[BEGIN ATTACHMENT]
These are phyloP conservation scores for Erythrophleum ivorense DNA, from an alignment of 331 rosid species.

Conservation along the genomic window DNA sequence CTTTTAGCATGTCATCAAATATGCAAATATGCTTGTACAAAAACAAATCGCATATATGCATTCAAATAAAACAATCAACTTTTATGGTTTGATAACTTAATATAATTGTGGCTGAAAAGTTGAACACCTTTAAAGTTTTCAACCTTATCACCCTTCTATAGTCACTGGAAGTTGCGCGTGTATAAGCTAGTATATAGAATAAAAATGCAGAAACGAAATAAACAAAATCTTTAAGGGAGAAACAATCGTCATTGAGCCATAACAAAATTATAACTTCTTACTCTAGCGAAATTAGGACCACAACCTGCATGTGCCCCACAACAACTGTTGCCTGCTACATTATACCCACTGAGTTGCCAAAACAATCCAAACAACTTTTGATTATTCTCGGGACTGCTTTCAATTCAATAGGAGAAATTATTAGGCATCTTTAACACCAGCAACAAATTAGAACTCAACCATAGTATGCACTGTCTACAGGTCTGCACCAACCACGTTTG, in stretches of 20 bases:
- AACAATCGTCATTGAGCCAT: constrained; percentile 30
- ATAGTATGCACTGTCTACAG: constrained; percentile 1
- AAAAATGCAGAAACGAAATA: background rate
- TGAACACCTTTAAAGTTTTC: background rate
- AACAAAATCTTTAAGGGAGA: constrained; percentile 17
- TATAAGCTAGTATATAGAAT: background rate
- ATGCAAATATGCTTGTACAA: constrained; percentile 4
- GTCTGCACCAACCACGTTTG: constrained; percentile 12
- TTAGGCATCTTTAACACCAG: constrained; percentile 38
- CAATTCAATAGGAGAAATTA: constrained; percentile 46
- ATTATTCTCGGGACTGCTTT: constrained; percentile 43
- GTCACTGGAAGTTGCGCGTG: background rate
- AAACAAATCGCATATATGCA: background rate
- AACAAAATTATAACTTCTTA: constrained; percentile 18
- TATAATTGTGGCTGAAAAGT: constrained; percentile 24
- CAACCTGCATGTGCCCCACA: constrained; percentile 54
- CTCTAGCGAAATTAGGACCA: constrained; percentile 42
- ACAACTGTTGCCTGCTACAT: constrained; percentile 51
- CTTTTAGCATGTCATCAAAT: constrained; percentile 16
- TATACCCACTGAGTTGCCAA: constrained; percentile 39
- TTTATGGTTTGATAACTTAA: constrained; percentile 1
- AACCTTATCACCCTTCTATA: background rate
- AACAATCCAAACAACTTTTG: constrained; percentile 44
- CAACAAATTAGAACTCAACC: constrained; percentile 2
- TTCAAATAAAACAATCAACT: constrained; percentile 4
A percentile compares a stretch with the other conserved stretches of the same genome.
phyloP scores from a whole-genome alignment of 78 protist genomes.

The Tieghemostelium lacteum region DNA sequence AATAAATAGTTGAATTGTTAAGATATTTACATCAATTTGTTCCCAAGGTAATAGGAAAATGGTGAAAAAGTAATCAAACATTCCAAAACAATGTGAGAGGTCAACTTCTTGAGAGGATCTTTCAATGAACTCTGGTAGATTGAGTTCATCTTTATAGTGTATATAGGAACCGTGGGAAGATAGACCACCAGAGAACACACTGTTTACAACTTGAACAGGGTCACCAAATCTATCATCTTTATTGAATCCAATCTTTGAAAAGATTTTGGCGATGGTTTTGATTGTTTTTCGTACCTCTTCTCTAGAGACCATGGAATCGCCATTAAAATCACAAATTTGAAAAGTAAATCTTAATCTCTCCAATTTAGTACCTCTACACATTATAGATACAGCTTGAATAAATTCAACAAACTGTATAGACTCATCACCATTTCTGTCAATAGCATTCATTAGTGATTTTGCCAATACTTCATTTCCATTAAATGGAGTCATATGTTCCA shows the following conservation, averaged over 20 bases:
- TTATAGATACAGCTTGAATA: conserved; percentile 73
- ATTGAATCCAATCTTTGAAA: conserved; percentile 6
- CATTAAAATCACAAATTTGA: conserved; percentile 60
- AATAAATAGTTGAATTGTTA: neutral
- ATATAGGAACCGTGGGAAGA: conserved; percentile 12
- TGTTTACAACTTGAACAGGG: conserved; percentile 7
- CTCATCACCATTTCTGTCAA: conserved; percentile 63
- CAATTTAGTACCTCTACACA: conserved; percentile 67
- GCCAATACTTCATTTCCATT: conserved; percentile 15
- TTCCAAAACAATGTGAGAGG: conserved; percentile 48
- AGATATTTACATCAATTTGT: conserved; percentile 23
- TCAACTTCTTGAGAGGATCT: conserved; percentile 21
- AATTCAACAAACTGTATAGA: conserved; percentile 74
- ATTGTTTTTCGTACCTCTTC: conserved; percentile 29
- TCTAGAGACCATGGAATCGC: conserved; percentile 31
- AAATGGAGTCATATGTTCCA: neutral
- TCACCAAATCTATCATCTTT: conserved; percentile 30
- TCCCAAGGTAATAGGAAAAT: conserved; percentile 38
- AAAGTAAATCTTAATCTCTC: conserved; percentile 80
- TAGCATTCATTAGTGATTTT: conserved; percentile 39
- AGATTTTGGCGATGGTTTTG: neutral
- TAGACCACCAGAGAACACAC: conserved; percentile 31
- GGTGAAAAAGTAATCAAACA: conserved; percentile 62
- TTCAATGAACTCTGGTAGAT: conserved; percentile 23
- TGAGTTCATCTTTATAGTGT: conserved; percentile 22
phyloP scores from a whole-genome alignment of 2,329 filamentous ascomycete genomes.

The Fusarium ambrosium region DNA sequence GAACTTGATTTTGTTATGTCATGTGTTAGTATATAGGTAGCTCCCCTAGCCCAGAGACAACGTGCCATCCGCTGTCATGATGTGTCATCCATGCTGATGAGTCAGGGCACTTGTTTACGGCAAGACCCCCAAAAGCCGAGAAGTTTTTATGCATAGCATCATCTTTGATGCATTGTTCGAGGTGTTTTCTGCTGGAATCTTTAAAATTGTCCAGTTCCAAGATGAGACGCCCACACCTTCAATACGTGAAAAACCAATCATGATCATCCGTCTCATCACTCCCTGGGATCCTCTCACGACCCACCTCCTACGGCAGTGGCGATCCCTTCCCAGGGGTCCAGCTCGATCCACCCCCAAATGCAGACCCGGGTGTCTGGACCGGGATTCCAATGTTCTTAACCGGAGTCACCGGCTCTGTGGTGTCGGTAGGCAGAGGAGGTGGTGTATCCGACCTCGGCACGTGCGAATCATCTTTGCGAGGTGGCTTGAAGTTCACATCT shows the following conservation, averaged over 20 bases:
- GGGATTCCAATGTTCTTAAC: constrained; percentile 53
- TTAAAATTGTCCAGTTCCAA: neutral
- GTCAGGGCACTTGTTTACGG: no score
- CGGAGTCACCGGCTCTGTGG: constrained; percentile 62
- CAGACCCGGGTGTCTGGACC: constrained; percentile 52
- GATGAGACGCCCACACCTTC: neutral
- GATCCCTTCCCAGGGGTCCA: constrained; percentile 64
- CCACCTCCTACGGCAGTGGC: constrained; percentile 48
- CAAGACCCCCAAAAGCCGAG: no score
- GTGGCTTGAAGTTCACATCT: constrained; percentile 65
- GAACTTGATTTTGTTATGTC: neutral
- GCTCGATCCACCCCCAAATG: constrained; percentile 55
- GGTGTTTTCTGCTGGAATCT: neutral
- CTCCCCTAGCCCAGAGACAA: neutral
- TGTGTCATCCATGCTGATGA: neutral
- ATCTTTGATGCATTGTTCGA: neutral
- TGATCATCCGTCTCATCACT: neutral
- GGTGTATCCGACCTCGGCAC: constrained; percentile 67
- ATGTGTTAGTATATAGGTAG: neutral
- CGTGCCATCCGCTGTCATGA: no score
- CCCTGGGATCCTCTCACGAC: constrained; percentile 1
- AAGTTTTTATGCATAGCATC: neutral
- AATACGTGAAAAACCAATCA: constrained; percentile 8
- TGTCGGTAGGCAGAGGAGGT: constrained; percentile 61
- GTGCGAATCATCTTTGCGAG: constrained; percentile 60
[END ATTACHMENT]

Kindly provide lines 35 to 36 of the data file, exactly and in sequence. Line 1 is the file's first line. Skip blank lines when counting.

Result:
- ATATAGGAACCGTGGGAAGA: conserved; percentile 12
- TGTTTACAACTTGAACAGGG: conserved; percentile 7